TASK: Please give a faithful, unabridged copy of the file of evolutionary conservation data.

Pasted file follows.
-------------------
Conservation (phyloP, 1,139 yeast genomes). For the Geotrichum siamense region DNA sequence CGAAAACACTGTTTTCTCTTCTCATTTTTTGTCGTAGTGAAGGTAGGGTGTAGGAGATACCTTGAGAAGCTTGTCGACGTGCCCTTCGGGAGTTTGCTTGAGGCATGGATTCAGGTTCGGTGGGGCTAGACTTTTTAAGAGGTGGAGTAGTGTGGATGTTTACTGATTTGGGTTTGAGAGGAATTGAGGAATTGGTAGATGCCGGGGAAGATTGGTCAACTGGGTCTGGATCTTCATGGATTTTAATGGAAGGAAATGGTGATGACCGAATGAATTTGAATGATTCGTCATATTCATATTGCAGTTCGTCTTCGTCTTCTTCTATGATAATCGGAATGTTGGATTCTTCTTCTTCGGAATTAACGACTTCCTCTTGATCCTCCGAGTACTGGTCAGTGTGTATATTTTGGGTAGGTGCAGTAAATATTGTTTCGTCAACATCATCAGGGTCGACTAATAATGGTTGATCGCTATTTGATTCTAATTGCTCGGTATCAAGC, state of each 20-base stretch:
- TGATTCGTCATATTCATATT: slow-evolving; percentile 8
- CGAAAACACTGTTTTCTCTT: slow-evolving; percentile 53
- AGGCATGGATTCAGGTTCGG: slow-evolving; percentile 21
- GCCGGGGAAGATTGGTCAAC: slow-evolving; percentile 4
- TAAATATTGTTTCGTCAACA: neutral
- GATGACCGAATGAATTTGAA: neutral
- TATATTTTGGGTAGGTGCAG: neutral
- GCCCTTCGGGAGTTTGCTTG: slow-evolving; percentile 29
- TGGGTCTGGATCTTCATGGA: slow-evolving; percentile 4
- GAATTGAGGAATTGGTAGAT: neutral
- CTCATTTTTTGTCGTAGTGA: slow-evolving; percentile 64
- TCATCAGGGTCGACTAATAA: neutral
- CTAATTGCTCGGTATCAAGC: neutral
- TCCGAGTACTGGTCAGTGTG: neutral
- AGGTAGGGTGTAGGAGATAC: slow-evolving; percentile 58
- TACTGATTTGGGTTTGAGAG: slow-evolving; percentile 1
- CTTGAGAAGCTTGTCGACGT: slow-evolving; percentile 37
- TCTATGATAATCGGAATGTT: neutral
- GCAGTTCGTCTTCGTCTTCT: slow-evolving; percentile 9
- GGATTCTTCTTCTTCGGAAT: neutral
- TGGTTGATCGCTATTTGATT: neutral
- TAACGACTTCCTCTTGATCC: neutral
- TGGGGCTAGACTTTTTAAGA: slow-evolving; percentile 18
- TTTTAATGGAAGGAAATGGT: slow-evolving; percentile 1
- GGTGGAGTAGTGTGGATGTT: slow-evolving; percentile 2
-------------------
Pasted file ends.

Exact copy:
Conservation (phyloP, 1,139 yeast genomes). For the Geotrichum siamense region DNA sequence CGAAAACACTGTTTTCTCTTCTCATTTTTTGTCGTAGTGAAGGTAGGGTGTAGGAGATACCTTGAGAAGCTTGTCGACGTGCCCTTCGGGAGTTTGCTTGAGGCATGGATTCAGGTTCGGTGGGGCTAGACTTTTTAAGAGGTGGAGTAGTGTGGATGTTTACTGATTTGGGTTTGAGAGGAATTGAGGAATTGGTAGATGCCGGGGAAGATTGGTCAACTGGGTCTGGATCTTCATGGATTTTAATGGAAGGAAATGGTGATGACCGAATGAATTTGAATGATTCGTCATATTCATATTGCAGTTCGTCTTCGTCTTCTTCTATGATAATCGGAATGTTGGATTCTTCTTCTTCGGAATTAACGACTTCCTCTTGATCCTCCGAGTACTGGTCAGTGTGTATATTTTGGGTAGGTGCAGTAAATATTGTTTCGTCAACATCATCAGGGTCGACTAATAATGGTTGATCGCTATTTGATTCTAATTGCTCGGTATCAAGC, state of each 20-base stretch:
- TGATTCGTCATATTCATATT: slow-evolving; percentile 8
- CGAAAACACTGTTTTCTCTT: slow-evolving; percentile 53
- AGGCATGGATTCAGGTTCGG: slow-evolving; percentile 21
- GCCGGGGAAGATTGGTCAAC: slow-evolving; percentile 4
- TAAATATTGTTTCGTCAACA: neutral
- GATGACCGAATGAATTTGAA: neutral
- TATATTTTGGGTAGGTGCAG: neutral
- GCCCTTCGGGAGTTTGCTTG: slow-evolving; percentile 29
- TGGGTCTGGATCTTCATGGA: slow-evolving; percentile 4
- GAATTGAGGAATTGGTAGAT: neutral
- CTCATTTTTTGTCGTAGTGA: slow-evolving; percentile 64
- TCATCAGGGTCGACTAATAA: neutral
- CTAATTGCTCGGTATCAAGC: neutral
- TCCGAGTACTGGTCAGTGTG: neutral
- AGGTAGGGTGTAGGAGATAC: slow-evolving; percentile 58
- TACTGATTTGGGTTTGAGAG: slow-evolving; percentile 1
- CTTGAGAAGCTTGTCGACGT: slow-evolving; percentile 37
- TCTATGATAATCGGAATGTT: neutral
- GCAGTTCGTCTTCGTCTTCT: slow-evolving; percentile 9
- GGATTCTTCTTCTTCGGAAT: neutral
- TGGTTGATCGCTATTTGATT: neutral
- TAACGACTTCCTCTTGATCC: neutral
- TGGGGCTAGACTTTTTAAGA: slow-evolving; percentile 18
- TTTTAATGGAAGGAAATGGT: slow-evolving; percentile 1
- GGTGGAGTAGTGTGGATGTT: slow-evolving; percentile 2